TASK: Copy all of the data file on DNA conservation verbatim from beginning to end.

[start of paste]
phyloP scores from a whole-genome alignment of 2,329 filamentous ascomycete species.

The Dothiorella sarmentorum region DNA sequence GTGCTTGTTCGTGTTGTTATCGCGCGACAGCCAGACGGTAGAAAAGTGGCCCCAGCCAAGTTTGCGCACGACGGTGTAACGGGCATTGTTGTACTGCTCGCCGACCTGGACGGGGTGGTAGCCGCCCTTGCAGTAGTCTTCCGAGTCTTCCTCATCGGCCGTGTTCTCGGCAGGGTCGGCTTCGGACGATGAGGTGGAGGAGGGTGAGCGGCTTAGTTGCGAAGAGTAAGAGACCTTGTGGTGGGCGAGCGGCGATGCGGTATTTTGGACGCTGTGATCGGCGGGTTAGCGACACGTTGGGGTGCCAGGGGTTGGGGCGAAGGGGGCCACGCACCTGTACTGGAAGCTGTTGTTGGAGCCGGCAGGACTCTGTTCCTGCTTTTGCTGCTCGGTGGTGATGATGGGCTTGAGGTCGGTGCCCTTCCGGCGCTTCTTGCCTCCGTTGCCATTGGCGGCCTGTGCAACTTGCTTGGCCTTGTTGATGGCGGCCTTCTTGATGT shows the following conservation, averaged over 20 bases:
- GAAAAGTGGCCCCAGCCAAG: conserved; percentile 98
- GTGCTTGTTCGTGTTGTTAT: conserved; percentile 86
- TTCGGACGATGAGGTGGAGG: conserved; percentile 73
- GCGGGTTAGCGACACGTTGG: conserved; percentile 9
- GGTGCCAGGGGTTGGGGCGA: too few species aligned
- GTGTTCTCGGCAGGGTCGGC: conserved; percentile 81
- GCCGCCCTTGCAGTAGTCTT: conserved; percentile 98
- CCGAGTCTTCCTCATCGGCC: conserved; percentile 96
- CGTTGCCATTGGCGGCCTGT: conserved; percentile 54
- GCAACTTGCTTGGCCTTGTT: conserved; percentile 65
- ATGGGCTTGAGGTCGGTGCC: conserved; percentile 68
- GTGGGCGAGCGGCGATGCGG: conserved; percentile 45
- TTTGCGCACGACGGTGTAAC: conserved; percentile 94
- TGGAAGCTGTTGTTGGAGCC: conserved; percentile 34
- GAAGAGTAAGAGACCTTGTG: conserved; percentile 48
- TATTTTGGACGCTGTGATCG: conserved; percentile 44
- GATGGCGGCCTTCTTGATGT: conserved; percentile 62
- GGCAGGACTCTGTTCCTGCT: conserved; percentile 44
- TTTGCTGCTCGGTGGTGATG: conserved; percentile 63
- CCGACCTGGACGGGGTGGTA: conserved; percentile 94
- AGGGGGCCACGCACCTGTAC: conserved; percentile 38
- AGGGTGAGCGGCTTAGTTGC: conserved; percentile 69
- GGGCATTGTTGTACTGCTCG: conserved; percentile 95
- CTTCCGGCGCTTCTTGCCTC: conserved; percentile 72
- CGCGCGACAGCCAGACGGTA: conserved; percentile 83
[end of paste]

phyloP scores from a whole-genome alignment of 2,329 filamentous ascomycete species.

The Dothiorella sarmentorum region DNA sequence GTGCTTGTTCGTGTTGTTATCGCGCGACAGCCAGACGGTAGAAAAGTGGCCCCAGCCAAGTTTGCGCACGACGGTGTAACGGGCATTGTTGTACTGCTCGCCGACCTGGACGGGGTGGTAGCCGCCCTTGCAGTAGTCTTCCGAGTCTTCCTCATCGGCCGTGTTCTCGGCAGGGTCGGCTTCGGACGATGAGGTGGAGGAGGGTGAGCGGCTTAGTTGCGAAGAGTAAGAGACCTTGTGGTGGGCGAGCGGCGATGCGGTATTTTGGACGCTGTGATCGGCGGGTTAGCGACACGTTGGGGTGCCAGGGGTTGGGGCGAAGGGGGCCACGCACCTGTACTGGAAGCTGTTGTTGGAGCCGGCAGGACTCTGTTCCTGCTTTTGCTGCTCGGTGGTGATGATGGGCTTGAGGTCGGTGCCCTTCCGGCGCTTCTTGCCTCCGTTGCCATTGGCGGCCTGTGCAACTTGCTTGGCCTTGTTGATGGCGGCCTTCTTGATGT shows the following conservation, averaged over 20 bases:
- GAAAAGTGGCCCCAGCCAAG: conserved; percentile 98
- GTGCTTGTTCGTGTTGTTAT: conserved; percentile 86
- TTCGGACGATGAGGTGGAGG: conserved; percentile 73
- GCGGGTTAGCGACACGTTGG: conserved; percentile 9
- GGTGCCAGGGGTTGGGGCGA: too few species aligned
- GTGTTCTCGGCAGGGTCGGC: conserved; percentile 81
- GCCGCCCTTGCAGTAGTCTT: conserved; percentile 98
- CCGAGTCTTCCTCATCGGCC: conserved; percentile 96
- CGTTGCCATTGGCGGCCTGT: conserved; percentile 54
- GCAACTTGCTTGGCCTTGTT: conserved; percentile 65
- ATGGGCTTGAGGTCGGTGCC: conserved; percentile 68
- GTGGGCGAGCGGCGATGCGG: conserved; percentile 45
- TTTGCGCACGACGGTGTAAC: conserved; percentile 94
- TGGAAGCTGTTGTTGGAGCC: conserved; percentile 34
- GAAGAGTAAGAGACCTTGTG: conserved; percentile 48
- TATTTTGGACGCTGTGATCG: conserved; percentile 44
- GATGGCGGCCTTCTTGATGT: conserved; percentile 62
- GGCAGGACTCTGTTCCTGCT: conserved; percentile 44
- TTTGCTGCTCGGTGGTGATG: conserved; percentile 63
- CCGACCTGGACGGGGTGGTA: conserved; percentile 94
- AGGGGGCCACGCACCTGTAC: conserved; percentile 38
- AGGGTGAGCGGCTTAGTTGC: conserved; percentile 69
- GGGCATTGTTGTACTGCTCG: conserved; percentile 95
- CTTCCGGCGCTTCTTGCCTC: conserved; percentile 72
- CGCGCGACAGCCAGACGGTA: conserved; percentile 83